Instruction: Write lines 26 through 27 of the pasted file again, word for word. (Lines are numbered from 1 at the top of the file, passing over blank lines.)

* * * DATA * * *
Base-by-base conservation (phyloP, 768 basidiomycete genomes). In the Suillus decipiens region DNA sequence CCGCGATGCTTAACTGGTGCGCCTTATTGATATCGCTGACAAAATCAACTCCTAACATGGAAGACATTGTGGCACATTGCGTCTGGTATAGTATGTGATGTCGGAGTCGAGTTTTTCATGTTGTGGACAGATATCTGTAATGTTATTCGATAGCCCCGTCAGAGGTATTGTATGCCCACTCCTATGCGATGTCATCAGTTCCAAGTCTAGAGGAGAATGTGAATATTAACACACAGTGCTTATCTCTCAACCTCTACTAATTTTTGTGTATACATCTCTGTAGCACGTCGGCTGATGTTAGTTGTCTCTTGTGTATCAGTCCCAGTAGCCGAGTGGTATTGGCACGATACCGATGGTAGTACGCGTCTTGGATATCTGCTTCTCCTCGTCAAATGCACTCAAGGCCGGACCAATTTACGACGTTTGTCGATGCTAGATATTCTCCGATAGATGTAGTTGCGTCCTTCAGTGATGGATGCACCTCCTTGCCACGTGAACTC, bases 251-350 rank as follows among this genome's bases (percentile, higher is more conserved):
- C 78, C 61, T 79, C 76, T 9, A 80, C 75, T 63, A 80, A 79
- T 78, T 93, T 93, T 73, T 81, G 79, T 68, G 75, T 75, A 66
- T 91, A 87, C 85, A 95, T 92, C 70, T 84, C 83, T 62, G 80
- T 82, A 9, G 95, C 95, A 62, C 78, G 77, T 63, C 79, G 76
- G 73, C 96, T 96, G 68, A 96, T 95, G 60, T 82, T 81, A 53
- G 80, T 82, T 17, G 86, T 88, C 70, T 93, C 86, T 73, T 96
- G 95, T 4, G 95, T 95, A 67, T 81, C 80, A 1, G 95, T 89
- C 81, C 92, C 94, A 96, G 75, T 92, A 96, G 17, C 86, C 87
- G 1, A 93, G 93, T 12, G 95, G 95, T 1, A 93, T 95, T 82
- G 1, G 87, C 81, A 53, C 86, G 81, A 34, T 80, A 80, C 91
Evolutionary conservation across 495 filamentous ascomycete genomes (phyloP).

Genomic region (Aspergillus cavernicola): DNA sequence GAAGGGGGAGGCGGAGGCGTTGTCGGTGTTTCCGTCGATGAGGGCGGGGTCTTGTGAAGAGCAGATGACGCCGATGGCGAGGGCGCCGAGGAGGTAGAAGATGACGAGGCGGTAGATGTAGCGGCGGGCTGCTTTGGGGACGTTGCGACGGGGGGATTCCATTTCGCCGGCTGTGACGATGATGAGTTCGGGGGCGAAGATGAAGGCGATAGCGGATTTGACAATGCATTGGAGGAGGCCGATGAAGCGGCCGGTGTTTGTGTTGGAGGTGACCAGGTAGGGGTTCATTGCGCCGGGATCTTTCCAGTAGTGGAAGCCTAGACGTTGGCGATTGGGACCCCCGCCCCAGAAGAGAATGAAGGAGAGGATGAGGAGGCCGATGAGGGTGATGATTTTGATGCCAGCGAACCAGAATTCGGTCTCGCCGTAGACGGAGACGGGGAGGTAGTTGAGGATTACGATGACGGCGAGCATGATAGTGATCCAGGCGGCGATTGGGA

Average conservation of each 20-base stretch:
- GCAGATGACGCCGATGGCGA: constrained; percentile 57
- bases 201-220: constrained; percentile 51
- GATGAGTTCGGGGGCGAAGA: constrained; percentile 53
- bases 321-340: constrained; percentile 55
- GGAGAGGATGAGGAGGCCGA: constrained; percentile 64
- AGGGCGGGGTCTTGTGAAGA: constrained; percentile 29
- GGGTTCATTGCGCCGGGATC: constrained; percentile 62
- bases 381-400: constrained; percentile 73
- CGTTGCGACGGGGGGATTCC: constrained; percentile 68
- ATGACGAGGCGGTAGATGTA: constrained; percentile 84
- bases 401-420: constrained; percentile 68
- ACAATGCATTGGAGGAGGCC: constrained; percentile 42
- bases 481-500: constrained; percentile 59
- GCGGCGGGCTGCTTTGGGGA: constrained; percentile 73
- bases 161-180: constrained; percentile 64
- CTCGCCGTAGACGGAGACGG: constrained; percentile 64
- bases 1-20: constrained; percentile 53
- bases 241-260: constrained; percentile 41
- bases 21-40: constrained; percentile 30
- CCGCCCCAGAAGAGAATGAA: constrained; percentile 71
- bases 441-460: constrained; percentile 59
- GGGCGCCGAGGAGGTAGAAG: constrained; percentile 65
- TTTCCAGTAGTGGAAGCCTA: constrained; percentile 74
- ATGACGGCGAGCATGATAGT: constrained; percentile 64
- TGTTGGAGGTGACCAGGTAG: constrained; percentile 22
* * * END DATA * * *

- ACAATGCATTGGAGGAGGCC: constrained; percentile 42
- bases 481-500: constrained; percentile 59